Enneagram (geometry)

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This article is about the geometric polygon. For other uses, see Enneagram (disambiguation).
"Nonagram" redirects here. It is not to be confused with Nonogram.
Enneagram
Enneagon stellations.svg
Enneagrams shown as sequential stellations

In geometry, an enneagram is a nine-pointed plane figure. It is sometimes called a nonagram.

Regular enneagram[edit]

A regular enneagram (a nine-sided star polygon) is constructed using the same points as the regular enneagon but connected in fixed steps. It has two forms, represented by a Schläfli symbol as {9/2} and {9/4}, connecting every second and every fourth points respectively.

There is also a star figure, {9/3} or 3{3}, made from the regular enneagon points but connected as a compound of three equilateral triangles.[1][2] (If the triangles are alternately interlaced, this results in a Brunnian link.) This star figure is sometimes known as the star of Goliath, after {6/2} or 2{3}, the star of David.[3]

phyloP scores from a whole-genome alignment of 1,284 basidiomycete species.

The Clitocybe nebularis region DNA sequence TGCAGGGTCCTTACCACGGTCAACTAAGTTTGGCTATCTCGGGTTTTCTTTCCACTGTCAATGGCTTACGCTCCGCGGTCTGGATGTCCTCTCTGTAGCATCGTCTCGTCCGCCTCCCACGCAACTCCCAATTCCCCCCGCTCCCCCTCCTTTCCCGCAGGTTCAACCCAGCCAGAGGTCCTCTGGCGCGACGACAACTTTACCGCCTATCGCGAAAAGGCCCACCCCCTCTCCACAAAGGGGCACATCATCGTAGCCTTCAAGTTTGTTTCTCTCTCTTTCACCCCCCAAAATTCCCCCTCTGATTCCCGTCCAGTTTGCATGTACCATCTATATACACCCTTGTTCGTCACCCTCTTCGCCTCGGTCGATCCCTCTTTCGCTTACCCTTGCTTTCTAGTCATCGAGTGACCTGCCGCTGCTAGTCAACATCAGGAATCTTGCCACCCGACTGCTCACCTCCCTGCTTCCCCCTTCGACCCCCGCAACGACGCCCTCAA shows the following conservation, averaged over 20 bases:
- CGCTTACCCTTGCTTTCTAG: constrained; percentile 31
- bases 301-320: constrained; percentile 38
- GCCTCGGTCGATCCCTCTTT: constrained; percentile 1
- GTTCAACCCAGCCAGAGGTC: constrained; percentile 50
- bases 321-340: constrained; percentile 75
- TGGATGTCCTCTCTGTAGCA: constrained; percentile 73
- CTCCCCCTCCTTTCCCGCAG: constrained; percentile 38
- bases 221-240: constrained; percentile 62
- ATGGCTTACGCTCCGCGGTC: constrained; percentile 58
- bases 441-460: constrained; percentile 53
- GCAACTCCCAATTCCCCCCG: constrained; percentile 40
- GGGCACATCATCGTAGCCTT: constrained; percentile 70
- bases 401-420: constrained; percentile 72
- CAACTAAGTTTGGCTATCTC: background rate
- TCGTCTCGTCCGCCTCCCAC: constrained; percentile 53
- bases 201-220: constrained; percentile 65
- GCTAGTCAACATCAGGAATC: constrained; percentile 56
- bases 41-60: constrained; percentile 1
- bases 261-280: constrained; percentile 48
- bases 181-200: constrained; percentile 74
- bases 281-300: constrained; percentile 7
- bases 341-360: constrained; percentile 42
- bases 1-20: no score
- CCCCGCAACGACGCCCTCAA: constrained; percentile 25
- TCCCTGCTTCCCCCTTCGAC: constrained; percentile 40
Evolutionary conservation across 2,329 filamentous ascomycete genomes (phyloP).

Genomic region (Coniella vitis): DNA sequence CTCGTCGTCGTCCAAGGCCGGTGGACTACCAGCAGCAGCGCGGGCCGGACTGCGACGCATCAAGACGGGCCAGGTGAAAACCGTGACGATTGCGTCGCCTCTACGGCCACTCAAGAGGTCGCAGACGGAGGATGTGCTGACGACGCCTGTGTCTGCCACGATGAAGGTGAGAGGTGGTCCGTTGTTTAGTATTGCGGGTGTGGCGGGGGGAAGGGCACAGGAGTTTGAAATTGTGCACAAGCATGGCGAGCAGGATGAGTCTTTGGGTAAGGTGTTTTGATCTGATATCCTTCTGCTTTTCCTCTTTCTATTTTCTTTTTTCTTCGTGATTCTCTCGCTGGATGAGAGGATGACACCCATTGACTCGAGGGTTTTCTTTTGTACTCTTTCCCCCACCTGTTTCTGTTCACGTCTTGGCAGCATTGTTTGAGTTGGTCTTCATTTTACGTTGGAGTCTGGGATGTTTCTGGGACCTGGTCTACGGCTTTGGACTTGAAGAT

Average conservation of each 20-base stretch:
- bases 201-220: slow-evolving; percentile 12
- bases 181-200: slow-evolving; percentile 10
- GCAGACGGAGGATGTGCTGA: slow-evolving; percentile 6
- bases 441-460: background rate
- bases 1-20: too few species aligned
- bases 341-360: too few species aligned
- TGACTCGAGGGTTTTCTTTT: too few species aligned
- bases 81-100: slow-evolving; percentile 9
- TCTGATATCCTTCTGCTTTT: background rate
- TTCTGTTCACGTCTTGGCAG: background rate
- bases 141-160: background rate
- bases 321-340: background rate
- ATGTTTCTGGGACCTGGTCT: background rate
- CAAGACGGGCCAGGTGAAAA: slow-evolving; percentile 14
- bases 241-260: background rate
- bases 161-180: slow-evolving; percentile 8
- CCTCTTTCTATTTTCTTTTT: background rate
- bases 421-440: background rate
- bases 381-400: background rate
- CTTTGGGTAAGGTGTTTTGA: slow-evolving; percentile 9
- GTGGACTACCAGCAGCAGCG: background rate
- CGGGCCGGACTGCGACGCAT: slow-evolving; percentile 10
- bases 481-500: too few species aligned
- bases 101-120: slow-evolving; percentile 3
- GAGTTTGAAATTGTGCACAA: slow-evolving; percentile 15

This geometrical figure should not be confused with the logic puzzles called nonograms.

8-simplex t0.svg
Complete graph K9
Nonagon.svg
Enneagon {9/1}
Star polygon 9-2.svg
Star polygon {9/2}
Star polygon 9-3.svg
Star figure {9/3} or 3{3}
Star polygon 9-4.svg
Star polygon {9/4}

Other enneagram figures[edit]

Enneagram 9-4 icosahedral.svg
The final stellation of the icosahedron has 2-isogonal enneagram faces. It is a 9/4 wound star polyhedron, but the vertices are not equally spaced.
Enneagram.png
The Enneagram of Personality and the Fourth Way teachings use an irregular enneagram consisting of a triangle and an irregular hexagram.
Bahai star.svg
The Bahá'í nine-pointed star

The nine-pointed star or enneagram can also symbolize the nine gifts or fruits of the Holy Spirit.[4]

Use in popular culture[edit]

See also[edit]

References[edit]

  1. ^ Grünbaum, B. and G.C. Shephard; Tilings and Patterns, New York: W. H. Freeman & Co., (1987), ISBN 0-7167-1193-1.
  2. ^ Grünbaum, B.; Polyhedra with Hollow Faces, Proc of NATO-ASI Conference on Polytopes ... etc. (Toronto 1993), ed T. Bisztriczky et al., Kluwer Academic (1994) pp. 43-70.
  3. ^ Weisstein, Eric W. "Nonagram". From MathWorld – A Wolfram Web Resource. http://mathworld.wolfram.com/Nonagram.html
  4. ^ Our Christian Symbols by Friedrich Rest (1954), ISBN 0-8298-0099-9, page 13.
  5. ^ Slipknot Nonagram

External links[edit]